Paxtang, Odr. 5, 1795. 
" To the Revd. Presbytery of Carlisle about to convene at Marsh Creek 
in the County of York : 
" Whkreas, Mr. Snowden has signified to his congregation in Derry 
Township that he is no longer able to officiate in his Ministerial capacity 
to them on acct. of Inability of body, & that he purposes to apply to 
Presbytery for a Discharge from said congregation which we conceive, 
if he might be indulged in his Request, wou'd leave the congregation 
of Paxtang in a very distressing & Perilous Situation ; that the two con- 
gregations have lived for many years past in perfect peace, friendship 
and unanimity, and that we do not wish for a schism between us now ; 
that if the union is once broke there will be no probability of us being 
united again ; that if Mr. Snowden is rendered incapable of undergoing 
the fatigue of the three congregations in less than three years in the 
prime of life, by all probability he will not be able in a short time to 
attend to two congregations, and of consequence we shall be lefc with- 
out a pastor and the means of giving a call to another. We, therefore, 
pray to be considered as united with Derry, and that if Mr. Snowden 
should insist on being disunited from them, that Presbytery will appoint 
a committee of their body to enquire into the matter before anything 
decisive may take place ; and that the majority of this congregation' 
how much soever they may be attached to Mr. Snowden, wou'd rather 
he should leave us as he found us, than submit to a dissolution of the 
union subsisting between us. 

" By order of a meeting of Paxtang congregation. 

"John Rutherford, 
"Joshua Elder." 



Paxtang Presbyterian Church. 33 

his distinguished grand-son, Major-General George R. 
Snowden, of Philadelphia. 

One of Paxtang's children, resident in the west, pres- 

SuppLicATioN Sent to Presbytery, 1796. 

" Paxtang, Jari'y, 1796. 
" To the Moderator of Carlisle Presbytery about to meet at Big Spring : 
' ' By order of the Committee of Presbytery which sat at Paxtang the 
3d of Nov'r last, the Congregation of Paxtang was notifyed the last 
Sunday but one which we had meeting that the sense ot the Congrega- 
tion wou'd be taken on the next Sabbath whether we wou'd adhere to 
Harrisburg tS: break the Union with Derry, or whether we wou'd con- 
tinue the Union with Derry & break off with Harrisburg. Accordingly 
after sermon last Sunday the heads of families were desired to attend, 
and alter the business was explained to them, we proceeded to take the 
votes of the People, & it appeared that a Majority of the Congregation 
was for continuing the Union with Derry and relinquishing Harris- 
burg ; they likewise chose the bearer Capt'n John Rutherford as their 
Commissioner to wait on Presbytery with this Remonstrance, praying 
that Presbytery wou'd grant us Supplies & dissolve the Congregation of 
Paxtang from their Obligations to Mr. Snowden & that he might discon-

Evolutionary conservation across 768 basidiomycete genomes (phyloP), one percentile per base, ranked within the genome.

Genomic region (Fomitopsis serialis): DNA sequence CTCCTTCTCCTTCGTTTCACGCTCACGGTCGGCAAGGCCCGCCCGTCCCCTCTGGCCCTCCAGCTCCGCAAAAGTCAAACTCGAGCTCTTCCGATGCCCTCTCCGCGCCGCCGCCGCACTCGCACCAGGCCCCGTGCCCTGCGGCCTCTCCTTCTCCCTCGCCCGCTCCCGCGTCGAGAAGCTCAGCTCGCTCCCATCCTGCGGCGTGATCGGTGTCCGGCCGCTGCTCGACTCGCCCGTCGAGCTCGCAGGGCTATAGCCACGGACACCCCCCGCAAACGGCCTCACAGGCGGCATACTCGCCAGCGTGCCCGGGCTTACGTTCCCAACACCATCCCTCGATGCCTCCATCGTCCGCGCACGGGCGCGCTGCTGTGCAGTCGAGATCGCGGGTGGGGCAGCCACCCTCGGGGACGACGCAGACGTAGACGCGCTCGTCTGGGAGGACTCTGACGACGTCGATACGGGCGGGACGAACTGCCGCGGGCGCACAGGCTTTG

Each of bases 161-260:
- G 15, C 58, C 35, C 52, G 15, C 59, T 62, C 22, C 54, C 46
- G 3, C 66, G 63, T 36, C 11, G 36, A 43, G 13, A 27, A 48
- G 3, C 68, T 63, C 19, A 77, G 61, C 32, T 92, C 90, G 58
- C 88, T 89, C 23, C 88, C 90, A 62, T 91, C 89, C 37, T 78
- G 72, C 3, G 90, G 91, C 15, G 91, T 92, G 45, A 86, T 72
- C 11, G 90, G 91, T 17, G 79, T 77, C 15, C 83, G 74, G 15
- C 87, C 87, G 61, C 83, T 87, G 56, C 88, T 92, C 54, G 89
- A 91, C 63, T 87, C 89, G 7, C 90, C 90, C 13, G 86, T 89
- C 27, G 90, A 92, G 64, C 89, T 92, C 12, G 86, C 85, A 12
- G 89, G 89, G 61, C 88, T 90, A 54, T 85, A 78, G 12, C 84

tinue his labors to them unless ordered to supply them as any other 
Gentleman. 



Supplication Sent to the Presbytery of Carlisle, 1796. 

" Paxtang, Sept. 3, 1796. 
" The Reverend Presbytery of Carlisle : 

" Gentlemen, — Whereas we are now destitute of the Gospel Ordi- 
nances being regularly administered to us, and what few supplies were 
alloted for us at the last Presbytery we fell short even of these on ac- 
count of the age and inability of one of the members appointed to sup- 
ply us ; We, the subscribers, in behalf of this Congregation who met for 
that purpose do most earnestly beg and entreat that Presbytery would 



34 Paxtang Presbyterian Church. 

ent here to-day, says of Mr. Snowden : " Those of Pax- 
tang congregation whose memories run back sixty 
years, will remember as an occasional visitor, this very 

be pleased to grant as many Supplies as they can with convenience ; 
we likewise wish that if there be any young or unsettled members be- 
longing to Presbytery these might be sent to us that we might have an 
opportunity of the Gospel once more regularly established and admin- 
istered in all the forms thereto belonging ; and your Supplicants as ia 
duty bound shall ever pray." 



Appeal of the Paxtang Congregation to the Moderator. 

" Paxtang, Oct. 1, 1797. 
" To the Moderator of the Reverend Presbytery of Carlisle : 

" Sir, — We again acknowledge our dependence and renew our request 
in praying Presbytery to give us such and as many supplies during the 
winter season as they can with convenience. The bearer, Mr. James 
Rutherford, is appointed our Commissioner to present this remonstrance 
to Presbytery and to answer such interrogatories as may be required of 
him. 

"Signed in behalf of Paxtang congregation by 

"Joshua Elder." 



Letter to the Moderator of Carlisle Presbytery, 1798. 

"Paxtang, Sept. 25, 1798. 
" To the Moderator of Carlisle Presbytery : 

" Sir, — The bearer, Edward Crouch, is our commissioner, appointed 
by the congregation of Paxtang to wait on the Reverend Presbytery of 
Carlisle with a call for the Reverend Joshua Williams for the one-third 
of his labors in union with Derry, whom we expect will apply for the 
remaining two-thirds ; likewise to solicit the Presbytery to gram us 
Supplies in the meantime. Signed in behalf and with the approbation 
of the congregation by Joshua Elder." 



Paxtang Presbyterian Church. 35 

worthy gentleman. In his sixties he looked hale and 
vigorous, grey eyes, iron grey hair, a full face, and 
weight one hundred and sixty pounds. The writer